I hope this has given you an idea of how you can start to test drive HTML5 experiences and development on the Windows desktop, upcoming Windows Phone 7.5/Mango phones and beyond on to other ‘HTML5-ready’ browses and devices.

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All I want for Mix-mas this March at Microsoft Mix10

So the seasonal gift giving has now passed, but I’m hoping for a few good prezzies for Microsoft’s Mix conference.

  • Windows Mobile 7 rocking a .NET ‘Mobile’ (not compact) Framework programmable Silverlight 3+ interface, Xbox mobile games (like Zune games programmable with the free XNA Game Studio), Zune Interface, Media Center extender abilities, and a marketplace with no publishing gauntlet for music, games and apps, and real devices available by Oct 2010.  A full marketplace in Canada is a must!
  • ‘Visual Mobile 2010 Express Edition’ – I don’t need this since I’ll have VS 2010 Premium/Ultimate, but Microsoft needs to release a free mobile development tool (with Silverlight designer support presumably) that will launch 100,000 apps
  • Decent replacement for the Live Framework (which was withdrawn) including free Bing Maps API usage up to a decent ceiling
  • Consistent mobile and desktop Live Services and Framework experience
  • Live Mesh Release (with better-than-hopeless user documentation)
  • Better free and on-ramp deal pricing for the Windows Azure Platform
  • Microformat & Live Clipboard SDK for IE 9.  Ray Ozzie blogged and tinkered (including a subsequent SDK and runtime) about ‘Wiring the Web’ with a ‘Live Clipboard’ using microformats back in 2006.  Skip to the present day and go to this Microsoft Canada blog post this week promoting my Mix session proposals (thanks Joey) and look at the Mix-powered Microformat tool that appears at the top left ;-)  Accelerators for IE8 just didn’t do it.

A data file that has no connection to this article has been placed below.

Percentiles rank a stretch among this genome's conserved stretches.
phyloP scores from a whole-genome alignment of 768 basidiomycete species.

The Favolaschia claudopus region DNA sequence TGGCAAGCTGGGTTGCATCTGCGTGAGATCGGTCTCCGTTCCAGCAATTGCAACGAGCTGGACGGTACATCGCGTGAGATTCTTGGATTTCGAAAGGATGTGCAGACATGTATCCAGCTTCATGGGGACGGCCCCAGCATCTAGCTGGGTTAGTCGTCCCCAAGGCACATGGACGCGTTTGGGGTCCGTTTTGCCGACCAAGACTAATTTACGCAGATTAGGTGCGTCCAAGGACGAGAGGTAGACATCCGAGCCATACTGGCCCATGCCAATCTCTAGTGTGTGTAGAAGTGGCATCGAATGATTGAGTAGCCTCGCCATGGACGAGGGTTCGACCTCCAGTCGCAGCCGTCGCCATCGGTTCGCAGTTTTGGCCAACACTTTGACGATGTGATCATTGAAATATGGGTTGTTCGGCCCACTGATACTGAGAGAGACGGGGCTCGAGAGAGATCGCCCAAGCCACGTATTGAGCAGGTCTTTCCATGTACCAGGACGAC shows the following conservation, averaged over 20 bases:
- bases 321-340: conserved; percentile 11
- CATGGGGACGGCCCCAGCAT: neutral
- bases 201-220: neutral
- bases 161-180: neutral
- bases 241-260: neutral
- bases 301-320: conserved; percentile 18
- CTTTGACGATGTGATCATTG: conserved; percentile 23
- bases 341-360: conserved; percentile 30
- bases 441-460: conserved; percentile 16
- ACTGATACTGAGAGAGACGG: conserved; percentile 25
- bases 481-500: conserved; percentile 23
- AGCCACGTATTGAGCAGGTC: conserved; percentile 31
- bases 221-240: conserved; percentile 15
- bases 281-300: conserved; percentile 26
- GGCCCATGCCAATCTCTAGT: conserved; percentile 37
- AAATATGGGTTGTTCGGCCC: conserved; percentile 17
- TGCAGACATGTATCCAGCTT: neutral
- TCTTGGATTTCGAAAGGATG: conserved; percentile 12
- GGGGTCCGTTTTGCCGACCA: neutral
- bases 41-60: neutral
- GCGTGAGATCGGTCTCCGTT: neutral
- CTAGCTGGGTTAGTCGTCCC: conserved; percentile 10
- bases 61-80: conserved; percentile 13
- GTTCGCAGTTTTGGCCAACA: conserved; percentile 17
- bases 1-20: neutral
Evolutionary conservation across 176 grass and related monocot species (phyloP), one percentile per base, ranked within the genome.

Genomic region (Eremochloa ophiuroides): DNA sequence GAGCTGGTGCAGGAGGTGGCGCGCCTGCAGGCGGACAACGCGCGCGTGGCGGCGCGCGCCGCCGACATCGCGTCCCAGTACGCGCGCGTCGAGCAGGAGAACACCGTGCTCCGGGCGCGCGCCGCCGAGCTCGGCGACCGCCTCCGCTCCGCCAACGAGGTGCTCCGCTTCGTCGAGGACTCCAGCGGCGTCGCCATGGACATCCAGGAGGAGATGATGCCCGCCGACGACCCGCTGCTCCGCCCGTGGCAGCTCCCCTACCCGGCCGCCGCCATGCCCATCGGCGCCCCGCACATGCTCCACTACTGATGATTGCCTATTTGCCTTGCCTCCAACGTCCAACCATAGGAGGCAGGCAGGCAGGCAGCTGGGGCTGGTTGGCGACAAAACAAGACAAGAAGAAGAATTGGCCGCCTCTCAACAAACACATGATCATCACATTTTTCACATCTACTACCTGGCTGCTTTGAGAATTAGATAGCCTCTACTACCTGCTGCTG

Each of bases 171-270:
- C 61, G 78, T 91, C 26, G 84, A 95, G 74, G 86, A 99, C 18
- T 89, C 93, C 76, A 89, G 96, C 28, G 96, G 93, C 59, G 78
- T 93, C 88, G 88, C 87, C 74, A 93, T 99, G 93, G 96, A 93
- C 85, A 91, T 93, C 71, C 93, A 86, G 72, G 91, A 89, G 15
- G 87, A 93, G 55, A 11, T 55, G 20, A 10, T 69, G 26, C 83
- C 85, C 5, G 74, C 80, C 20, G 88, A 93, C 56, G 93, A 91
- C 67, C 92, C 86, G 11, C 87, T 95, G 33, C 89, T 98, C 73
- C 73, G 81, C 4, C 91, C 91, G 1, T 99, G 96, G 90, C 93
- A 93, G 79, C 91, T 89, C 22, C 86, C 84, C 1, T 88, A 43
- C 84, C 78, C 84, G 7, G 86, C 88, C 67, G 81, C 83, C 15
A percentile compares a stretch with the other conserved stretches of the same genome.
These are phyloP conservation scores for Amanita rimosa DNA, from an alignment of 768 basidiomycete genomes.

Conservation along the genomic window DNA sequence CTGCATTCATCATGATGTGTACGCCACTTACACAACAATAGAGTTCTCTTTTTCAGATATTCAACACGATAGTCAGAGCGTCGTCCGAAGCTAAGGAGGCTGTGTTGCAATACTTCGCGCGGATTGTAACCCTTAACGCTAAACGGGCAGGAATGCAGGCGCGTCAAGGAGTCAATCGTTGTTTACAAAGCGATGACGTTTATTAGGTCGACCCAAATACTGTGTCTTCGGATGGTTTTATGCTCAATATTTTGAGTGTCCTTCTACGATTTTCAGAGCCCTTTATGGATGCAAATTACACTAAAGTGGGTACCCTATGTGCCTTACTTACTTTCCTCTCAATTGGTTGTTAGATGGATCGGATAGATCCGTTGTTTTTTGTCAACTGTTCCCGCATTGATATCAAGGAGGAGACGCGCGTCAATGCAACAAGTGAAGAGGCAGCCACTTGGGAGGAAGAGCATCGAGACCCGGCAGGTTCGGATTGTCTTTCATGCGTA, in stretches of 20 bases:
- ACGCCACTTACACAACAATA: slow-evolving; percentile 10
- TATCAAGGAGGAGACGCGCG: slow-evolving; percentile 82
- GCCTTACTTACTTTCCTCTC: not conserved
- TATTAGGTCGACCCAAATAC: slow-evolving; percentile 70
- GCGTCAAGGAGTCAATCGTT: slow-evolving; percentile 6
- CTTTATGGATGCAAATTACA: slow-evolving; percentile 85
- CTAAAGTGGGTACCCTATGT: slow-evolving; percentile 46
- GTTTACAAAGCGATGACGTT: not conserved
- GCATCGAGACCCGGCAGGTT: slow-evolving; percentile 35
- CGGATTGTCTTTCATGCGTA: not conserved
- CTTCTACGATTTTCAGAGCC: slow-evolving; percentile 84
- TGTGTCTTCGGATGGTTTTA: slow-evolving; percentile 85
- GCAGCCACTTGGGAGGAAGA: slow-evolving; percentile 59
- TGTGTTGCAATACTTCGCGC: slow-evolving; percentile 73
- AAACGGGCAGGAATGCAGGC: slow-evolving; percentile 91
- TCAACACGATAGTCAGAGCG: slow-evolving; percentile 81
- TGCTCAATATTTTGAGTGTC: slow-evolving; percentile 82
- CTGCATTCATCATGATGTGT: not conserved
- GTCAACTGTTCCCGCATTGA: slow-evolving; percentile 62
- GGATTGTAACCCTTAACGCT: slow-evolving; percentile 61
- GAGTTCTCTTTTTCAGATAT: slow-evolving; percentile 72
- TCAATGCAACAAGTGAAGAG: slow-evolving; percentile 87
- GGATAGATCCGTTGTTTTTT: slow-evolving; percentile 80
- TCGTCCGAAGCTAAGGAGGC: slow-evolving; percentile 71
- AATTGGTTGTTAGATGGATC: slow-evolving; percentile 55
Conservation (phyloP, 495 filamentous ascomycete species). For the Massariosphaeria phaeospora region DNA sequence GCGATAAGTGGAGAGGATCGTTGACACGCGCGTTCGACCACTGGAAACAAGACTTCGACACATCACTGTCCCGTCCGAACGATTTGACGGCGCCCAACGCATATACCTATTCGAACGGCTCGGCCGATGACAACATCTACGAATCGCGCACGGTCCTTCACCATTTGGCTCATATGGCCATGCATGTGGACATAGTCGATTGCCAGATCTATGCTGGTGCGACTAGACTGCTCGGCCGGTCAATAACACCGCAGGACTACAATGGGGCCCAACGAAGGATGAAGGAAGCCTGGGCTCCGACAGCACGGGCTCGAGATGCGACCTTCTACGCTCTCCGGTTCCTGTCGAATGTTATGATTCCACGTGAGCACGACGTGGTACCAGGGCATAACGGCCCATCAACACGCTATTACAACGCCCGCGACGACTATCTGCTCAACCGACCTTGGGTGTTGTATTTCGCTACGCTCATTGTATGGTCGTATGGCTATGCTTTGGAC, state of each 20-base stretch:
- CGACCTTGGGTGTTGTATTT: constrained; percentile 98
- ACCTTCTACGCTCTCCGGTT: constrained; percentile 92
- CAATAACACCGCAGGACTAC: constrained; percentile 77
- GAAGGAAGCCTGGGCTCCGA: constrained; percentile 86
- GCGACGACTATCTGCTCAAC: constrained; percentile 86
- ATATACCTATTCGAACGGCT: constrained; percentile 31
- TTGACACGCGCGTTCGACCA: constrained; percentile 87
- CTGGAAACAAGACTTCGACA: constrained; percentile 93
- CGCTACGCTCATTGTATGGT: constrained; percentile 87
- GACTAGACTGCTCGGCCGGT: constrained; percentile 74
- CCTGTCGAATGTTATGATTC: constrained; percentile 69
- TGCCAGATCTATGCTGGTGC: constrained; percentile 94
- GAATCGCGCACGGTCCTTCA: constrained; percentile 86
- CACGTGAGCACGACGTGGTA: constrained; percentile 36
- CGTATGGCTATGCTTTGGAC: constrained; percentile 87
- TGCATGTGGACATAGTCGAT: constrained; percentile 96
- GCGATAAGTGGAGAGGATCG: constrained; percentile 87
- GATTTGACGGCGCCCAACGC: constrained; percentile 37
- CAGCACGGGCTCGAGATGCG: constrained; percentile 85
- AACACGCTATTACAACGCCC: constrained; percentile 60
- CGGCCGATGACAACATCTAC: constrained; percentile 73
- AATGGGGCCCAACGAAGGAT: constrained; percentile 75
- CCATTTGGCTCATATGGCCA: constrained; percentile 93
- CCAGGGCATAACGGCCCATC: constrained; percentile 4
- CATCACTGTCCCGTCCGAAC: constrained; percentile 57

• Oh, and of course for one or more of my Mix sessions (see below) to be selected by the public through the voting that ends tonight! 🙂

Not too much to ask for right?

 

Looking to learn more about the Windows Azure Platform, Silverlight, Windows Touch or Windows Identify Foundation?

If you’d like to see these sessions in person at Microsoft’s Mix 2010 conference or the recordings that will likely be made available for free later on, please vote for the sessions before January 15th 2010, by going to the site, adding the 3 sessions to you ballot and submitting it

PDC09 Announcements – Day 2 Keynote

Blogged live – now completed.

Check out further PDC coverage

Background

  • Everything is about 3 screens (desktop, phone and TV) and the cloud.
  • Day 1 focus – Backend, i.e. Azure.
  • Day 2 focus – Office, Silverlight & Windows focus on Day 2.
  • Microsoft emphasis will be on IE + Silverlight for all 3 screens – desktop, phone and TV.

Announcements

  • Not going to announce Windows 8 stuff in the interests of being ‘responsible’ and ensuring that what is disclosed is actionable – not ready for that yet.
  • FREE Windows 7 ‘PDC laptop’ (Acer machine with Microsoft’s preferred software image, resistive multi-touch, accelerometer) available to all paying PDC attendees (!!!).  Conditions apply ;).  Is this Oprah?
  • ‘3 weeks’ into IE 9 development – Standards progress (HTML 5); performance improvements in JavaScript; Hardware-accelerated DirectWrite/Direct2D Graphics & Text
  • IE9 already on 32/100 on Acid3 test, up from 20/100 on IE8
  • Channel9 videos on IE9 being posted today
  • Silverlight will be used this Winter for Victoria’s Secret Fashion Show and Winter Olympics
  • Silverlight will be used by Bloomberg, National Instruments, Siemens (medical diagnostic imaging)
  • Silverlight now on 45% of the world’s internet-connected devices (up from 33% in the summer)
  • Silverlight 4 – Media, Business Applications, Beyond the Browser
  • Silverlight 4: Webcam & Microphone on the machine (including raw access); multi-cast streaming; offline DRM support
  • Silverlight 3 media framework on codeplex this week
  • Next version for IIS Media Services will support IPhone clients as streaming client – see iis.net/iphone.
  • Silverlight 4 introduces support for: printing; rich text; clipboard access; right click; mouse wheel; implicit styles; drag/drop; bidi & rtl; html hosting (including content as brush); commanding/mvvm; additional controls (including rich text)